Top puppy breeder says dogs at centre of SPCA neglect trial were well cared forDemir D. - January 30, 2022
More than 30 dogs were rescued by the SPCA.
A top puppy breeder on trial for neglect says her dogs were well cared for, and were only ever tethered or confined for short periods of time.
Barbara Glover, 83, and her daughter Janine Wallace, 61, deny six counts of failing to alleviate the pain or distress of an animal, and 30 charges of failing to meet animals’ physical, health and behavioural needs.
They are facing a judge-alone trial at Manukau District Court in south Auckland.
The court has previously heard SPCA inspectors, tipped off by a member of the public in 2017, found german shepherds in cages with their own faeces and puppies living in dirty conditions at the duo’s farm in Mangatangi.
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Wallace began giving evidence in her own defence this week.
She said she and her mother were “shocked” when the SPCA turned up in July 2017.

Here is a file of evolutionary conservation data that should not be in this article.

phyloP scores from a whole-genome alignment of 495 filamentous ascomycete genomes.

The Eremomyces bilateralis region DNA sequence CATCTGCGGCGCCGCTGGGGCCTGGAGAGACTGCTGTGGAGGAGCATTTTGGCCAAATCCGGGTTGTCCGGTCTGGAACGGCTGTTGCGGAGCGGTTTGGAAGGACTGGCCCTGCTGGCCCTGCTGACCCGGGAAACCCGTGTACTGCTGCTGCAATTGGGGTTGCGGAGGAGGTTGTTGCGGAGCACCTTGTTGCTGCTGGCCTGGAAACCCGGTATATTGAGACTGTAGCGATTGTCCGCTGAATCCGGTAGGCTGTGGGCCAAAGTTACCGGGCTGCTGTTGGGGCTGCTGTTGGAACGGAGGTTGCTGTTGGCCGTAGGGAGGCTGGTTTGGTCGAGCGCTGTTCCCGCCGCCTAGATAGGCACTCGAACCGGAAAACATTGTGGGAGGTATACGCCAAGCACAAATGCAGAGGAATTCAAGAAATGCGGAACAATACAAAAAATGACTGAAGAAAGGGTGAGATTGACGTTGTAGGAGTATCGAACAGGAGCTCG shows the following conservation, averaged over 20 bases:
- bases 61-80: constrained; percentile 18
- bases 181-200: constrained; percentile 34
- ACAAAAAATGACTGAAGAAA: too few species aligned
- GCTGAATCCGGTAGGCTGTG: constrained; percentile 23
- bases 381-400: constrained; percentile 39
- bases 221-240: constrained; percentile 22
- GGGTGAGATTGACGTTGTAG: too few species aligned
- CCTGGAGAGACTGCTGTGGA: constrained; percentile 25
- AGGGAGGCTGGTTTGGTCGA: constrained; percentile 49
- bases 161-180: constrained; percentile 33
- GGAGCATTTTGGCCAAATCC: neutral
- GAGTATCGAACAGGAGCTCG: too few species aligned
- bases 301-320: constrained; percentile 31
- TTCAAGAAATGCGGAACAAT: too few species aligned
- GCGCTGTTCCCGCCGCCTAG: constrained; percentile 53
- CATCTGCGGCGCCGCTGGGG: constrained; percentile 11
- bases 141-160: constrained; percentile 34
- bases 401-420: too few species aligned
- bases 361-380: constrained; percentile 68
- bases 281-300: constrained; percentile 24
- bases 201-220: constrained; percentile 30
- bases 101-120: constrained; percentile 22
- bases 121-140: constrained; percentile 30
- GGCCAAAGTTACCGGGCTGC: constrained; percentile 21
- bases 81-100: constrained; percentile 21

Glover and Wallace were known as top german shepherd breeders and ran Volkerson Kennels, which was established in 1962, the court heard.
“I grew up with german shepherds all my life … this is a hobby, a sport we have been following all our life.”
During her evidence, Wallace told the court she started her day at 4am with the puppies. She would exercise them, feed them, and clean out their area.
She would then move on to the older dogs.
While sheds and areas were cleaned out, sometimes puppies and dogs would be put in confined areas but only for short periods of time, she said.
Dogs would also only be tethered temporarily, Wallace said.
Some dogs were tethered for their own safety to ensure they didn’t run free or dig their way out to a field where deer were, she said.
The kennels were cleaned out daily, often twice, but due to old concrete they didn’t always look as clean as they were, she said.
The breeder also disputed allegations dogs were exposed to ammonia, living in their own faeces, or left without fresh water.
“We were not informed beforehand that the SPCA were suddenly arriving, it’s a snapshot in time … we’re moving them, exercising them, training them, feeding them and walking them daily,” Wallace said.
Fiften dogs were seized by the SPCA in October 2017, after the pair were given multiple notices about their inadequate shelter and care.
However, “they should never, ever have been uplifted”, Wallace said on Friday.
“They should never, ever have been uplifted,” Wallace said on Friday.
“They were 1000 per cent healthy in every respect.”
The trial before Judge Karen Grau continues.
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